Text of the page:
Rethinking a golf course

The University of Minnesota’s Les Bolstad Golf Course in Falcon Heights uses almost four times as much water per year as the U’s agricultural fields: 23 million gallons. That’s more than half of what the neighboring city of Lauderdale uses in a year!

In 2023, the course spent $18,000 on gasoline. At $3.50 a gallon, that’s equivalent to a car driving more than 116,000 miles.

Sixteen pesticides, herbicides and fertilizers are used on the course, including Daconil Ultrex, which is fatal if inhaled and may cause cancer or organ damage through prolonged or repeated exposure. Another pesticide, Gallery 75 DF, is likely to kill aquatic organisms if spilled in waterways.

Some looking at a golf course see attractive grass and trees. But what does it take to maintain such grounds? As the climate changes, how much more water will be required?

As habitat is imperiled around the world, is it wise to maintain a golf course that contributes greenhouse gases, pollutes water sources, harms wildlife and negatively affects human health?

On the other hand, the golf course could be reimagined as a carbon sink, a water purifier and regulator, and a sanctuary for wildlife. Imagine the area planted with native prairie grasses and plants, their roots sequestering carbon in the soil. Imagine the golf course returned to woodlands. It would store 75 tons of carbon per acre.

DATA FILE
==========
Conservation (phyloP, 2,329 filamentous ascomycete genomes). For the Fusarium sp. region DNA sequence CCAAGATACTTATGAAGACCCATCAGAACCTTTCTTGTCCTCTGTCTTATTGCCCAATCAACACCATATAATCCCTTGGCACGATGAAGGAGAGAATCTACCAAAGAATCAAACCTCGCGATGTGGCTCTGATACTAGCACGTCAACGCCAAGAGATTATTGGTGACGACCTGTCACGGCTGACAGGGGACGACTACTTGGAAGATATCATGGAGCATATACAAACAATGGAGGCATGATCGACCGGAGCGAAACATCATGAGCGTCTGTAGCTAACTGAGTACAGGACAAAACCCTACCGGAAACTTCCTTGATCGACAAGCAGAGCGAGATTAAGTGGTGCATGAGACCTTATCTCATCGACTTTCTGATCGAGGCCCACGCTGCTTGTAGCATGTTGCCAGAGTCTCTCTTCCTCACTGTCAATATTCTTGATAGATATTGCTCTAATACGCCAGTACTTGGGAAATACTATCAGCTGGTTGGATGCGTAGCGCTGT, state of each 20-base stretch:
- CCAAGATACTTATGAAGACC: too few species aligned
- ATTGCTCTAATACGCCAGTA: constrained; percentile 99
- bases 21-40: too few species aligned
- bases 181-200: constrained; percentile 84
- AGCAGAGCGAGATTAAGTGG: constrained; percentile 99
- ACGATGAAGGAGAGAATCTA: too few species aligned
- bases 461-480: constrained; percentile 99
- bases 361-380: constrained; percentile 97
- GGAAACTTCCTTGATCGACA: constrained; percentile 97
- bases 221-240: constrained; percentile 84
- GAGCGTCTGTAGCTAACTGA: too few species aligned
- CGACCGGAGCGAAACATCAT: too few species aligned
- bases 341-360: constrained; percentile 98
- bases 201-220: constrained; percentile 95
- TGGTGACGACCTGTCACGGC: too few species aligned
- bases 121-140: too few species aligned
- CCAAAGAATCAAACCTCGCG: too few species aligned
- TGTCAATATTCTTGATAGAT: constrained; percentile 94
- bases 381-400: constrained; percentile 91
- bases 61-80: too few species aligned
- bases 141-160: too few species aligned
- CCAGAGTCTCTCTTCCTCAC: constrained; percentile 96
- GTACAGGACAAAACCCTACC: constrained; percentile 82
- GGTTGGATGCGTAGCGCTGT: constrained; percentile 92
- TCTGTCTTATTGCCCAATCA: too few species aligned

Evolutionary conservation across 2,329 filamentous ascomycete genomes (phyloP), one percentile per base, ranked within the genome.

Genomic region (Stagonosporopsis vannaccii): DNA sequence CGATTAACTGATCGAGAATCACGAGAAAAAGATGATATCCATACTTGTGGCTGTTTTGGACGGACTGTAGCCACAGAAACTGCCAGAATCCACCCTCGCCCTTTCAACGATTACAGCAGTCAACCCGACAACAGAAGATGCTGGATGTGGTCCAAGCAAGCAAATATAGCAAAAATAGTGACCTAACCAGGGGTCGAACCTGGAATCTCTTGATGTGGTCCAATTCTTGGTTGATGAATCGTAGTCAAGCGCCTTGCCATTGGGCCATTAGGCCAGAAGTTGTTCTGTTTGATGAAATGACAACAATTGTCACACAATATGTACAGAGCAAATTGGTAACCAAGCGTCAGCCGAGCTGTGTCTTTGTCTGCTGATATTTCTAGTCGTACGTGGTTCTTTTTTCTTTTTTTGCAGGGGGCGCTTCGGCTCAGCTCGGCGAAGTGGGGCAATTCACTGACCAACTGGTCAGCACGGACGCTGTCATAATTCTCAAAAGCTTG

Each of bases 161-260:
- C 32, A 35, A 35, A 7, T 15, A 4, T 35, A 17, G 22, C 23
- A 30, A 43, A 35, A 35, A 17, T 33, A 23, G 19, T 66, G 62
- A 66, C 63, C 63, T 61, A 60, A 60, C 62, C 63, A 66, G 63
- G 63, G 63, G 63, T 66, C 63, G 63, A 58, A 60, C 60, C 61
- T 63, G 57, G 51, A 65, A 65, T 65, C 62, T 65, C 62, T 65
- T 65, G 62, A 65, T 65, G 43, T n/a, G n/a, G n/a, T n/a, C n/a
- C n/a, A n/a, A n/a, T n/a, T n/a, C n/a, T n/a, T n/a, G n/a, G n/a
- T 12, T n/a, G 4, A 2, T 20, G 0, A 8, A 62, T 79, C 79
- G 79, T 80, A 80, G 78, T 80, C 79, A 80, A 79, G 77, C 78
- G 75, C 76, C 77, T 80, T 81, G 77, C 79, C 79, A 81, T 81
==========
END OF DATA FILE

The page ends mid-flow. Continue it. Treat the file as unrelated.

Haven’t our city leaders been looking for more areas to plant trees? This 135-acre course could serve that purpose. Imagine a wildlife sanctuary; imagine the birds, pollinators, amphibians, small mammals and reptiles that could find habitat there.

How many other golf courses are in a ten-mile radius? Thirty-seven.

The U of M asks its students and staff to acknowledge that its campus is located on the “traditional, ancestral, and contemporary lands of Indigenous people.” What is the purpose of a land acknowledgment?

Please consider the land occupied by the Les Bolstad Golf Course. Please consider our collective, outsized impact on the environment.

Please take a moment to complete a short survey, developed as a project of Transition Town— All St. Anthony Park with a U of M Sustainability Internship. Visit

Mark Robinson and Transition Town—All St. Anthony Park

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